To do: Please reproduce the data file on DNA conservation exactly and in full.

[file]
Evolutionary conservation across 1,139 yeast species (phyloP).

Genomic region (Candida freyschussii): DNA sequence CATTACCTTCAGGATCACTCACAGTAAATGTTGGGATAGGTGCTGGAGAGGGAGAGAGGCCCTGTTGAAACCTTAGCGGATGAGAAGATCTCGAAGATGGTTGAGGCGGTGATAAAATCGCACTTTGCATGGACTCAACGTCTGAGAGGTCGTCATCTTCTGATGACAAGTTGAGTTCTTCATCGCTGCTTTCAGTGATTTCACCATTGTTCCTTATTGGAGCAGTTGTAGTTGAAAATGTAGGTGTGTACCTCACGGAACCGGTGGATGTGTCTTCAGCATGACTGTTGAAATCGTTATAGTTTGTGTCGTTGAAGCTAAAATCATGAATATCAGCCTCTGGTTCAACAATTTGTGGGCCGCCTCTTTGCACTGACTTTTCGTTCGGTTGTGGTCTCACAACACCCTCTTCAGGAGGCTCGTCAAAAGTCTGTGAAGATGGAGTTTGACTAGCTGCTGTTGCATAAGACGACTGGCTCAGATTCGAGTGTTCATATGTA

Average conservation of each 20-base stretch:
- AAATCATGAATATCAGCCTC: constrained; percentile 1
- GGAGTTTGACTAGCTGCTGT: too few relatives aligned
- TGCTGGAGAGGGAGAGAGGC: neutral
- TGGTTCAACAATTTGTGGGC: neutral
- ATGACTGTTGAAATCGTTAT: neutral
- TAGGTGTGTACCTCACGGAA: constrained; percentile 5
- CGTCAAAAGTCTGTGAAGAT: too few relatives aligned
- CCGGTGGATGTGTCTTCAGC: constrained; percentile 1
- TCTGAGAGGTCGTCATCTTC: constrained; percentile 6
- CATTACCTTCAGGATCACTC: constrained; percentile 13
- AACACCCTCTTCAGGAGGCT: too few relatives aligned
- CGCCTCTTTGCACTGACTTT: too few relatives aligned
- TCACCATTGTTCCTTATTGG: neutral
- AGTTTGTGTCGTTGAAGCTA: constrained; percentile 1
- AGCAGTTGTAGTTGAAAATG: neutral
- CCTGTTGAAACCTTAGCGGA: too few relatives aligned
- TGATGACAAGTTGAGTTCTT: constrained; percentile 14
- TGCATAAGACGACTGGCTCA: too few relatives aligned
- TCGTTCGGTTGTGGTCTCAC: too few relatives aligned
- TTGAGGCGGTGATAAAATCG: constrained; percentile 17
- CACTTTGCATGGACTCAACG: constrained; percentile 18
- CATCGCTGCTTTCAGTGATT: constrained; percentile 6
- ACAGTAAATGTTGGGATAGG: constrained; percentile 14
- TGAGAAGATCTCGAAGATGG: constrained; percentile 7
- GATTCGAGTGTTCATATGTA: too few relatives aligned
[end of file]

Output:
Evolutionary conservation across 1,139 yeast species (phyloP).

Genomic region (Candida freyschussii): DNA sequence CATTACCTTCAGGATCACTCACAGTAAATGTTGGGATAGGTGCTGGAGAGGGAGAGAGGCCCTGTTGAAACCTTAGCGGATGAGAAGATCTCGAAGATGGTTGAGGCGGTGATAAAATCGCACTTTGCATGGACTCAACGTCTGAGAGGTCGTCATCTTCTGATGACAAGTTGAGTTCTTCATCGCTGCTTTCAGTGATTTCACCATTGTTCCTTATTGGAGCAGTTGTAGTTGAAAATGTAGGTGTGTACCTCACGGAACCGGTGGATGTGTCTTCAGCATGACTGTTGAAATCGTTATAGTTTGTGTCGTTGAAGCTAAAATCATGAATATCAGCCTCTGGTTCAACAATTTGTGGGCCGCCTCTTTGCACTGACTTTTCGTTCGGTTGTGGTCTCACAACACCCTCTTCAGGAGGCTCGTCAAAAGTCTGTGAAGATGGAGTTTGACTAGCTGCTGTTGCATAAGACGACTGGCTCAGATTCGAGTGTTCATATGTA

Average conservation of each 20-base stretch:
- AAATCATGAATATCAGCCTC: constrained; percentile 1
- GGAGTTTGACTAGCTGCTGT: too few relatives aligned
- TGCTGGAGAGGGAGAGAGGC: neutral
- TGGTTCAACAATTTGTGGGC: neutral
- ATGACTGTTGAAATCGTTAT: neutral
- TAGGTGTGTACCTCACGGAA: constrained; percentile 5
- CGTCAAAAGTCTGTGAAGAT: too few relatives aligned
- CCGGTGGATGTGTCTTCAGC: constrained; percentile 1
- TCTGAGAGGTCGTCATCTTC: constrained; percentile 6
- CATTACCTTCAGGATCACTC: constrained; percentile 13
- AACACCCTCTTCAGGAGGCT: too few relatives aligned
- CGCCTCTTTGCACTGACTTT: too few relatives aligned
- TCACCATTGTTCCTTATTGG: neutral
- AGTTTGTGTCGTTGAAGCTA: constrained; percentile 1
- AGCAGTTGTAGTTGAAAATG: neutral
- CCTGTTGAAACCTTAGCGGA: too few relatives aligned
- TGATGACAAGTTGAGTTCTT: constrained; percentile 14
- TGCATAAGACGACTGGCTCA: too few relatives aligned
- TCGTTCGGTTGTGGTCTCAC: too few relatives aligned
- TTGAGGCGGTGATAAAATCG: constrained; percentile 17
- CACTTTGCATGGACTCAACG: constrained; percentile 18
- CATCGCTGCTTTCAGTGATT: constrained; percentile 6
- ACAGTAAATGTTGGGATAGG: constrained; percentile 14
- TGAGAAGATCTCGAAGATGG: constrained; percentile 7
- GATTCGAGTGTTCATATGTA: too few relatives aligned